The challenge, then, wasn't determining which speaker sounded "better" -- it was trying to determine what it was that made it the preferred speaker, and adapting that understanding to the design of a new product that would be competitive.
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post #343 of 525 Old 01-29-2015, 01:47 PM
 
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What is there to misunderstand?
All the points I made. You don't understand the system under test which I keep saying is a necessity before one jumps into running or interpreting listening test data.

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Given your background, that you explained and repeated over and over again, you should be able to tell an mp3 from a wav without any difficulty. An MP3!
And I did so with no difficulty:

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If you mean mass market, sure. But not people with good ears and critical listening abilities. Here is me passing the test of 320 kbps MP3 which is higher fidelity than the 256 offered by stores:

foo_abx 1.3.4 report
foobar2000 v1.3.2
2014/07/19 19:45:33

File A: C:\Users\Amir\Music\Arnys Filter Test\keys jangling 16 44.wav
File B: C:\Users\Amir\Music\Arnys Filter Test\keys jangling 16 44_01.mp3

19:45:33 : Test started.
19:46:21 : 01/01 50.0%
19:46:35 : 02/02 25.0%
19:46:49 : 02/03 50.0%
19:47:03 : 03/04 31.3%
19:47:13 : 04/05 18.8%
19:47:27 : 05/06 10.9%
19:47:38 : 06/07 6.3%
19:47:46 : 07/08 3.5%
19:48:01 : 08/09 2.0%
19:48:19 : 09/10 1.1%
19:48:31 : 10/11 0.6%
19:48:45 : 11/12 0.3%
19:48:58 : 12/13 0.2%
19:49:11 : 13/14 0.1%
19:49:28 : 14/15 0.0%
19:49:52 : 15/16 0.0%
19:49:56 : Test finished.

----------
Total: 15/16 (0.0%)


And Scott/Mark file:

foo_abx 1.3.4 report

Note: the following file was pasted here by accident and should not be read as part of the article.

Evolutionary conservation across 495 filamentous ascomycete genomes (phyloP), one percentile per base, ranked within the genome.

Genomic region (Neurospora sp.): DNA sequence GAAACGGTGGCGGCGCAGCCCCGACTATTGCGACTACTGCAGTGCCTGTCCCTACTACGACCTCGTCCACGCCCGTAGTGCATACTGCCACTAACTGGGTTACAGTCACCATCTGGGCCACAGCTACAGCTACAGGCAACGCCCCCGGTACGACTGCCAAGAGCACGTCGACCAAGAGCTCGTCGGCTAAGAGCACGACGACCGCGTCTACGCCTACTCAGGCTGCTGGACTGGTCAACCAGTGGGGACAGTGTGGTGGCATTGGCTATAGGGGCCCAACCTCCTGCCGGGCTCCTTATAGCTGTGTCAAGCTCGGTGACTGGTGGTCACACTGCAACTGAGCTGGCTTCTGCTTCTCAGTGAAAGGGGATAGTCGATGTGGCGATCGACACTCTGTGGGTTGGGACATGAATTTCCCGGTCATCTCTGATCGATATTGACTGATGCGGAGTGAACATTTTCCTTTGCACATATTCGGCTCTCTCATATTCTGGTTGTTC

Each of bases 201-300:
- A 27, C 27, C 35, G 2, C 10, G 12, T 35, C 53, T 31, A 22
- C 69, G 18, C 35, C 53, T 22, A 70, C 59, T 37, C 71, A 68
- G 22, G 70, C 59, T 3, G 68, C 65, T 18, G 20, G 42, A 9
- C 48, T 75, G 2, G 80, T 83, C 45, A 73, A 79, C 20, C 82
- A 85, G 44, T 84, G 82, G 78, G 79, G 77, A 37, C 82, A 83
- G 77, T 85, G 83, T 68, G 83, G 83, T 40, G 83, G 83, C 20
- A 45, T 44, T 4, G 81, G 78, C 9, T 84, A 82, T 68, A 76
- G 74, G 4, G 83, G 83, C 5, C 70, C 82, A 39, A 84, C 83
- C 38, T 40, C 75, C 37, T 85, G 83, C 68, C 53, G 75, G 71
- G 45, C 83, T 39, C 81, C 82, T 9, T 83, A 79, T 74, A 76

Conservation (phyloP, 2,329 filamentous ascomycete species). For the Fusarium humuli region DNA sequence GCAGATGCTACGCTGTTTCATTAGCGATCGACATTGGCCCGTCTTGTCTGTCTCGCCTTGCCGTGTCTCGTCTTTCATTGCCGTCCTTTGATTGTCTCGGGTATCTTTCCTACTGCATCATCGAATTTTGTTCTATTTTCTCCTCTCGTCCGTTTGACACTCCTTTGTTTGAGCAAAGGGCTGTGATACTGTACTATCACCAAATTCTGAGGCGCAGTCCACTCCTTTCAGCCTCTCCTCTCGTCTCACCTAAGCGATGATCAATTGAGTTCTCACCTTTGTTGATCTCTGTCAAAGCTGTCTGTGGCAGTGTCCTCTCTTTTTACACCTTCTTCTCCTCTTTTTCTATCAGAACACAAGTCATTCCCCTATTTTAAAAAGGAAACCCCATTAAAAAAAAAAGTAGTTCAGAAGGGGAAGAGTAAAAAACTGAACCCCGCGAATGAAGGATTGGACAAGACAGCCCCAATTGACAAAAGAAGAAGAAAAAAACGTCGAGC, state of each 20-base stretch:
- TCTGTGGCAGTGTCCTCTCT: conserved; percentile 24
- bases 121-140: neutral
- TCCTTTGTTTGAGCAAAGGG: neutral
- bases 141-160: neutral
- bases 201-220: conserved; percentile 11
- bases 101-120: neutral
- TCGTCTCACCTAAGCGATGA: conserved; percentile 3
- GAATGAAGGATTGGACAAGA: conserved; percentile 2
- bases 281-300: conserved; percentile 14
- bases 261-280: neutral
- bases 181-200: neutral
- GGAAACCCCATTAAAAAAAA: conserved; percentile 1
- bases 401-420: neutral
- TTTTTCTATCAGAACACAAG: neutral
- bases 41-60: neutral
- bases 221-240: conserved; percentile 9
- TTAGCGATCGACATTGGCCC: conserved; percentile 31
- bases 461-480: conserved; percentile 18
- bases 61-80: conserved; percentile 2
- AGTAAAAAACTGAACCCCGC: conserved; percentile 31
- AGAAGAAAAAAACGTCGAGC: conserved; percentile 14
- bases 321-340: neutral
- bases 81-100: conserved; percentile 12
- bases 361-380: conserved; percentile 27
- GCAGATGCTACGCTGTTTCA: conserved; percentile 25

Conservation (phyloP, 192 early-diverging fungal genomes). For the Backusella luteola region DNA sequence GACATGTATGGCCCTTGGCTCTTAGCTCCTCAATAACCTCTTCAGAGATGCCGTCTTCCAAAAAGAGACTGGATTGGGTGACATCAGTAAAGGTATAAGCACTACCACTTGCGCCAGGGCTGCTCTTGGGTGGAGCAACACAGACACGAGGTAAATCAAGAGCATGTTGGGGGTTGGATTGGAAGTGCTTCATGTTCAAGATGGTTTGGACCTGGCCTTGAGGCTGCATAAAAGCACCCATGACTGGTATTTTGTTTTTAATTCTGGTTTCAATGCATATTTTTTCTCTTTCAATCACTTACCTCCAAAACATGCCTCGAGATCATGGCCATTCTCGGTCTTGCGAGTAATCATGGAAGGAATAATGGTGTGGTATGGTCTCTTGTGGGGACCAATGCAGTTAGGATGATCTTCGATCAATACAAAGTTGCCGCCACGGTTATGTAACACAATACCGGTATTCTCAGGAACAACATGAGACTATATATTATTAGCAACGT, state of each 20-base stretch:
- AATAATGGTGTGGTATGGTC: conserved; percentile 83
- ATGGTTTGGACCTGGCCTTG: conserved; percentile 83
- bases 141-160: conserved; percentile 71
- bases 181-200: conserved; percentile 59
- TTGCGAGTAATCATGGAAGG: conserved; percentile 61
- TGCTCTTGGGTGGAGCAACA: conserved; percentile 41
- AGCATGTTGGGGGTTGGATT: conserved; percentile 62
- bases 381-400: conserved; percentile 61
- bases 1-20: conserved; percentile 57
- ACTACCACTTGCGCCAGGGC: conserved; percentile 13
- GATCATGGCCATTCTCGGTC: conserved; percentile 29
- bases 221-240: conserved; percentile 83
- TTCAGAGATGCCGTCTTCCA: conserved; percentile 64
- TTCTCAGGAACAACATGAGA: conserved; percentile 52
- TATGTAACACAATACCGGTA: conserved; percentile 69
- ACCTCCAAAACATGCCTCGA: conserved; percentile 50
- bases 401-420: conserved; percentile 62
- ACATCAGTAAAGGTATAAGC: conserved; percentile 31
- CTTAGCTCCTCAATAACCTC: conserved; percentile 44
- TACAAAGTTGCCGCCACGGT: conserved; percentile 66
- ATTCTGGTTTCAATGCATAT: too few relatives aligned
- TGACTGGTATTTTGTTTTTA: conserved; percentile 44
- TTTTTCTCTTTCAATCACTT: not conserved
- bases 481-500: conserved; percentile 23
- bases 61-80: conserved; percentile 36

foobar2000 v1.3.2
2014/07/31 15:18:41

File A: C:\Users\Amir\Music\AIX AVS Test files\On_The_Street_Where_You_Live_A2.mp3
File B: C:\Users\Amir\Music\AIX AVS Test files\On_The_Street_Where_You_Live_A2.wav

15:18:41 : Test started.
15:19:18 : 01/01 50.0%
15:19:30 : 01/02 75.0%
15:19:44 : 01/03 87.5%
15:20:35 : 02/04 68.8%
15:20:46 : 02/05 81.3%
15:21:39 : 03/06 65.6%
15:21:47 : 04/07 50.0%
15:21:54 : 04/08 63.7%
15:22:06 : 05/09 50.0%
15:22:19 : 06/10 37.7%
15:22:31 : 07/11 27.4%
15:22:44 : 08/12 19.4%
15:22:51 : 09/13 13.3%
15:22:58 : 10/14 9.0%
15:23:06 : 11/15 5.9%
15:23:14 : 12/16 3.8%
15:23:23 : 13/17 2.5%
15:23:33 : 14/18 1.5%
15:23:42 : 15/19 1.0%
15:23:54 : 16/20 0.6%
15:24:06 : 17/21 0.4%
15:24:15 : 18/22 0.2%
15:24:23 : 19/23 0.1%
15:24:34 : 20/24 0.1%
15:24:43 : 21/25 0.0%
15:24:52 : 22/26 0.0%
15:24:57 : Test finished.

----------
Total: 22/26 (0.0%)
The fact that you think there was difficulty is due to your misunderstanding of the topic. Not one person who does this professionally or in research would side with you. Not even remotely.

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You know, that audio format that 2/3 of this forum and every other forum in the world (except hydrogenaudio) considers the worst crap ever conceived by mankind, the one you have to be deaf not to hear how much it sucks.
I am not accountable for what others say. I have explained the science to you. I explained how the fidelity of MP3 compression is dynamic. Anyone who assumes it is a flat line across all content doesn't know the first thing about it.

Here is a simple scenario. Let's say I have a 5 seconds silence in a track. Is it your assertion that if I jumped into that segment randomly in the test, I am supposed to instantly hear a degradation? Answer is no. There is a lot of redundancy there that can get reduced and at any rate, any distortion will be too low a level to be audible. Now switch to a transient that is not masked by other background sound and the distortions may very well be audible as I show in my results.